Small-business owners are deeply involved in daily operations, including customer service, innovation, new client acquisition hiring, and, yes, making money. But tax time throws a wrench into their entire workflow.
Many small-business owners drop everything to put time into completing their tax paperwork because they know how important it is. The idea of an audit is more stressful for small businesses than their larger counterparts. If the IRS comes knocking, you need to provide evidence of earnings and expenditures.
What is an IRS tax audit?
An IRS audit is where the IRS examines a person’s or company’s financial information to make sure their tax reporting falls in line with U.S. tax laws. As part of the process, the IRS verifies:
- Taxable income
A business audit, as the name suggests, is where this process happens at the business level. If the IRS sees tax return errors, they may decide to do a tax audit of that business.
What happens during a small business’s IRS audit?
Tax preparation is hard enough without the stress of an audit. If you get audited, contact your CPA right away. If you don’t have one, you should find a firm that specializes in small business accounting services to help.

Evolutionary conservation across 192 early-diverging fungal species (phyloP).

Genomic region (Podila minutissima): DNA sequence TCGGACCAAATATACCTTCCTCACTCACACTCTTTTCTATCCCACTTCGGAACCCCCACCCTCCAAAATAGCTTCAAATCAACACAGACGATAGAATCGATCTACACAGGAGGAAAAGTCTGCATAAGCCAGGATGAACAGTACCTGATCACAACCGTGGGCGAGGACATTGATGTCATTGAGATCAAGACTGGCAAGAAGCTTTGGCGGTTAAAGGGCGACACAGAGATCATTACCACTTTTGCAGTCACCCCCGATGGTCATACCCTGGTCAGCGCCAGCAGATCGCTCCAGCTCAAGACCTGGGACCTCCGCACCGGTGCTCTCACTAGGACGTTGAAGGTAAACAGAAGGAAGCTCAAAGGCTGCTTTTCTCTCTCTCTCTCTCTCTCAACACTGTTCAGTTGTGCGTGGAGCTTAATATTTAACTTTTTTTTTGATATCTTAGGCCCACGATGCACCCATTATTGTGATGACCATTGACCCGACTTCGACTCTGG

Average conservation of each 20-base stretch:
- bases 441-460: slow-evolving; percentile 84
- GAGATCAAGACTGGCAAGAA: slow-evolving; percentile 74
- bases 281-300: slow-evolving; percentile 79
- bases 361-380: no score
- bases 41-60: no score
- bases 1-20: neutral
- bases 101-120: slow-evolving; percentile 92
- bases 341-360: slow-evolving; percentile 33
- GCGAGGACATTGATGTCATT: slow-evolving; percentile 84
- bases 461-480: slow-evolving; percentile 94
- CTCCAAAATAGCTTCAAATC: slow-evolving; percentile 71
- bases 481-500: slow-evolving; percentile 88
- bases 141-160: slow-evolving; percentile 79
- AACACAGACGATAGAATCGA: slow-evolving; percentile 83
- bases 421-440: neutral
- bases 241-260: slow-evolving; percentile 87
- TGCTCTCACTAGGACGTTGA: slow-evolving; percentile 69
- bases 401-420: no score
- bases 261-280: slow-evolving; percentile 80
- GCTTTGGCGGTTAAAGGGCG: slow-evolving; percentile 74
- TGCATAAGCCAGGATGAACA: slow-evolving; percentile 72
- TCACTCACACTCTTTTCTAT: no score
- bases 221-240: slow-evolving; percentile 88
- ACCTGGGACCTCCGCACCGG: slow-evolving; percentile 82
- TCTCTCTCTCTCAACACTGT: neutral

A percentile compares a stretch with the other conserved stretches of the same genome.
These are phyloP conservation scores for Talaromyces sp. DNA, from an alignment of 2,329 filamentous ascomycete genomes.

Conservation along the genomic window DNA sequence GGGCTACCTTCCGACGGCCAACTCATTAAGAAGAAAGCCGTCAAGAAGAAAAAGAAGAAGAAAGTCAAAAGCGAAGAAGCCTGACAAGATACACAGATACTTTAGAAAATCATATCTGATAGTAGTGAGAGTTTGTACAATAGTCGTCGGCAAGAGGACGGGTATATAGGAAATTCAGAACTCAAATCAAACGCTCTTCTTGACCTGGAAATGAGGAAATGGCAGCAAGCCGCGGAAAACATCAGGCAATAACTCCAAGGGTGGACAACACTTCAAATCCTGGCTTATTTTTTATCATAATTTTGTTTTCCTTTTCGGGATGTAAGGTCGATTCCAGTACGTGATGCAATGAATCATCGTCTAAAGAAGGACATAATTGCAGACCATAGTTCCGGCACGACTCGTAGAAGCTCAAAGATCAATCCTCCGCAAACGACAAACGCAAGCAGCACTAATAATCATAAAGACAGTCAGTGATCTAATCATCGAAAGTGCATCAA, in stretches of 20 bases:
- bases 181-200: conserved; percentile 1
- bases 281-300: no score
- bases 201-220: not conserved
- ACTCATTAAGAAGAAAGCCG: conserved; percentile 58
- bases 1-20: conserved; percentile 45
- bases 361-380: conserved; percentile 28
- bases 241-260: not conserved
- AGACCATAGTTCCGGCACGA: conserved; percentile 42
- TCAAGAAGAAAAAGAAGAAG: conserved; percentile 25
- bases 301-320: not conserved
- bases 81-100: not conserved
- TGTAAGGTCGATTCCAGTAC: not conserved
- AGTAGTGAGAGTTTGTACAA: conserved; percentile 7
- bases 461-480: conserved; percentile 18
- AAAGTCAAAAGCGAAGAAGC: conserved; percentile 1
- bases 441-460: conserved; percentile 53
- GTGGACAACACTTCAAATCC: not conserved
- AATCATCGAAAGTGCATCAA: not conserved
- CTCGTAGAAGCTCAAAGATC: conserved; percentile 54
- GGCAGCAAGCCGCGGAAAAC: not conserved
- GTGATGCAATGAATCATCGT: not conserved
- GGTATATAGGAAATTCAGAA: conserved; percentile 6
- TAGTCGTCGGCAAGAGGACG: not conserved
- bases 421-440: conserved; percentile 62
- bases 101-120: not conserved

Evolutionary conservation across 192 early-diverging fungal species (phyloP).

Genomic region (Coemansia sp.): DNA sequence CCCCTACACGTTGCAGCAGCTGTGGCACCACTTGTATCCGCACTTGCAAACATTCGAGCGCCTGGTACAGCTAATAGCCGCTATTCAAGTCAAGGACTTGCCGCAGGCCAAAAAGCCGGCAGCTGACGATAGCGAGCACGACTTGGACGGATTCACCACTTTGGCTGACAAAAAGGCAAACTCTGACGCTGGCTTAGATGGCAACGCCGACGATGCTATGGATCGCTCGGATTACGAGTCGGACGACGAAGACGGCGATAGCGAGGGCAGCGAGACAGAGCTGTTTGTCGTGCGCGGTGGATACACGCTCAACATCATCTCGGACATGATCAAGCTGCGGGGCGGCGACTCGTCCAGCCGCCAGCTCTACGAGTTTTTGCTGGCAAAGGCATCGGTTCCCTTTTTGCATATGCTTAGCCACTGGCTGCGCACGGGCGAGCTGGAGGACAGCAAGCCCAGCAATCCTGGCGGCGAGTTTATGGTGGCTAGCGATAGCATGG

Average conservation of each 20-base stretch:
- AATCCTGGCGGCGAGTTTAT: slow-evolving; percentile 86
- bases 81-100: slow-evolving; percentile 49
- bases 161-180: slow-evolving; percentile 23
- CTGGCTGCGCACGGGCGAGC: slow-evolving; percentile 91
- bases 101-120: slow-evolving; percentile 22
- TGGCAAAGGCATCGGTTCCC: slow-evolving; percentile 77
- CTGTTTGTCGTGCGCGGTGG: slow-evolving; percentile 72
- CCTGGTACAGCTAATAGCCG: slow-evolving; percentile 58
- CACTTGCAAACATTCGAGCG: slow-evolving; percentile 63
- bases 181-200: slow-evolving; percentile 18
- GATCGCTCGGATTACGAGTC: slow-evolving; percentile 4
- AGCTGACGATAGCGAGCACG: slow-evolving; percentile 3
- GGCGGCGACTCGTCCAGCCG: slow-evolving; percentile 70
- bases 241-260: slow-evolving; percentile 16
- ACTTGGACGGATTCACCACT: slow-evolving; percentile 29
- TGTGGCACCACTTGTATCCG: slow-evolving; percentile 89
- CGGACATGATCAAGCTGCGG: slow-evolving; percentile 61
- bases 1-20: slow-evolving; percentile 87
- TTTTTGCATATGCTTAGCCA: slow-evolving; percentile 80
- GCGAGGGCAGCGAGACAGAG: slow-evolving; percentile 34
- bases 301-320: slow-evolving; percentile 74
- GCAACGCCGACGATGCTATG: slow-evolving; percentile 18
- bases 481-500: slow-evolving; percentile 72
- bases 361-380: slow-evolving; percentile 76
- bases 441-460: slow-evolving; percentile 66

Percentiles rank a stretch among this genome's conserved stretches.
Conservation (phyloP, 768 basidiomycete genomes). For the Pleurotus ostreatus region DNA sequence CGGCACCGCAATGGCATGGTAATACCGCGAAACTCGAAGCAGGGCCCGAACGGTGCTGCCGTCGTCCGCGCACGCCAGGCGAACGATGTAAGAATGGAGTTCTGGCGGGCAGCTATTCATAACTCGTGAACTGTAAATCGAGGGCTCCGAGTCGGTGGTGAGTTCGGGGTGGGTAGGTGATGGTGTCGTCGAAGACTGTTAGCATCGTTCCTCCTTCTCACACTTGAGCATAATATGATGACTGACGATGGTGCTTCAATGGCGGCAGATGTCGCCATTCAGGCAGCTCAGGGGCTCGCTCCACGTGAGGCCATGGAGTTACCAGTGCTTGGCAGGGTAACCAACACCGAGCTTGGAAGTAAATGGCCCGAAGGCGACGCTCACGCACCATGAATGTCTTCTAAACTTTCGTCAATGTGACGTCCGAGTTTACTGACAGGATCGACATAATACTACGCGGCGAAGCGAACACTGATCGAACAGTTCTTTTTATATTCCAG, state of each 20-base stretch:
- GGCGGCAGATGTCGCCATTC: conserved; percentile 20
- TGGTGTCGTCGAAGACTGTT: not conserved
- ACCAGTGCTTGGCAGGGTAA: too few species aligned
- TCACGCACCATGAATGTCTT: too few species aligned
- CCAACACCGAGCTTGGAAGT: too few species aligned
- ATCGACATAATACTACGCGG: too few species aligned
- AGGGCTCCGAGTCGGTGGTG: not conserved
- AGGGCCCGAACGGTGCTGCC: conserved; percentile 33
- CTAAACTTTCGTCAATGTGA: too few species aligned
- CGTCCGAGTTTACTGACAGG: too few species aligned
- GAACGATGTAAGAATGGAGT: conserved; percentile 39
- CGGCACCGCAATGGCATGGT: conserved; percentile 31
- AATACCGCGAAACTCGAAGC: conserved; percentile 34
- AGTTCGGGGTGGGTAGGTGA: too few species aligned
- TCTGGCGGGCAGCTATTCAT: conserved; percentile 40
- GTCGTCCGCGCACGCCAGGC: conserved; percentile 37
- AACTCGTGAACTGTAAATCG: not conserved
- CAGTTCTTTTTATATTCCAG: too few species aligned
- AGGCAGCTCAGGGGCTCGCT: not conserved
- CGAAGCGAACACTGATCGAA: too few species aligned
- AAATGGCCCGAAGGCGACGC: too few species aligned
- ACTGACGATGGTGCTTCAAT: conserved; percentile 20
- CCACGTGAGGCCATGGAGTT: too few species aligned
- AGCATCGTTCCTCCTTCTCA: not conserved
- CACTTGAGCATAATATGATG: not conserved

Small business audits involve the above nuances but also come in a variety of flavors. Unfortunately, they’re not fun flavors like strawberry or cotton candy. These are:
A correspondence audit is a letter that questions specific items on your return rather than the whole thing. These audits are easy to resolve with receipts or bank statements.
Field audits begin with a meeting with an IRS rep regarding discrepancies in your return. The ball is in your court here, and you choose the time and place for the meeting as well as whether to include your attorney or accountant. You don’t have to provide all of your documentation but should take the time to gather appropriate documentation.
Criminal investigations may be triggered if the IRS believes your small business owes a substantial amount or could be guilty of fraud. In this case, gather all your documentation and consult with an attorney so you understand your case and related tax laws.
As you prepare, be sure to get your records organized, read all tax notices from the IRS, and make clear and honest determinations about your income—all of which are easier to handle with qualified small business accounting services by your side.
What are 11 mistakes you might be making (and how can you fix them)?
If the entire audit process seems like a nightmare scenario, you may be making—or are worried about making—some common mistakes. They’re red flags to the IRS but are easy enough to fix. Here are 11 common mistakes and how to avoid an audit of your small business by fixing them:
1. Multiple Net Losses
If you report net losses in more than two out of the five years of operation, you’ll probably be audited. Sole proprietorships are even more at risk than other small businesses because it’s common to commingle funds.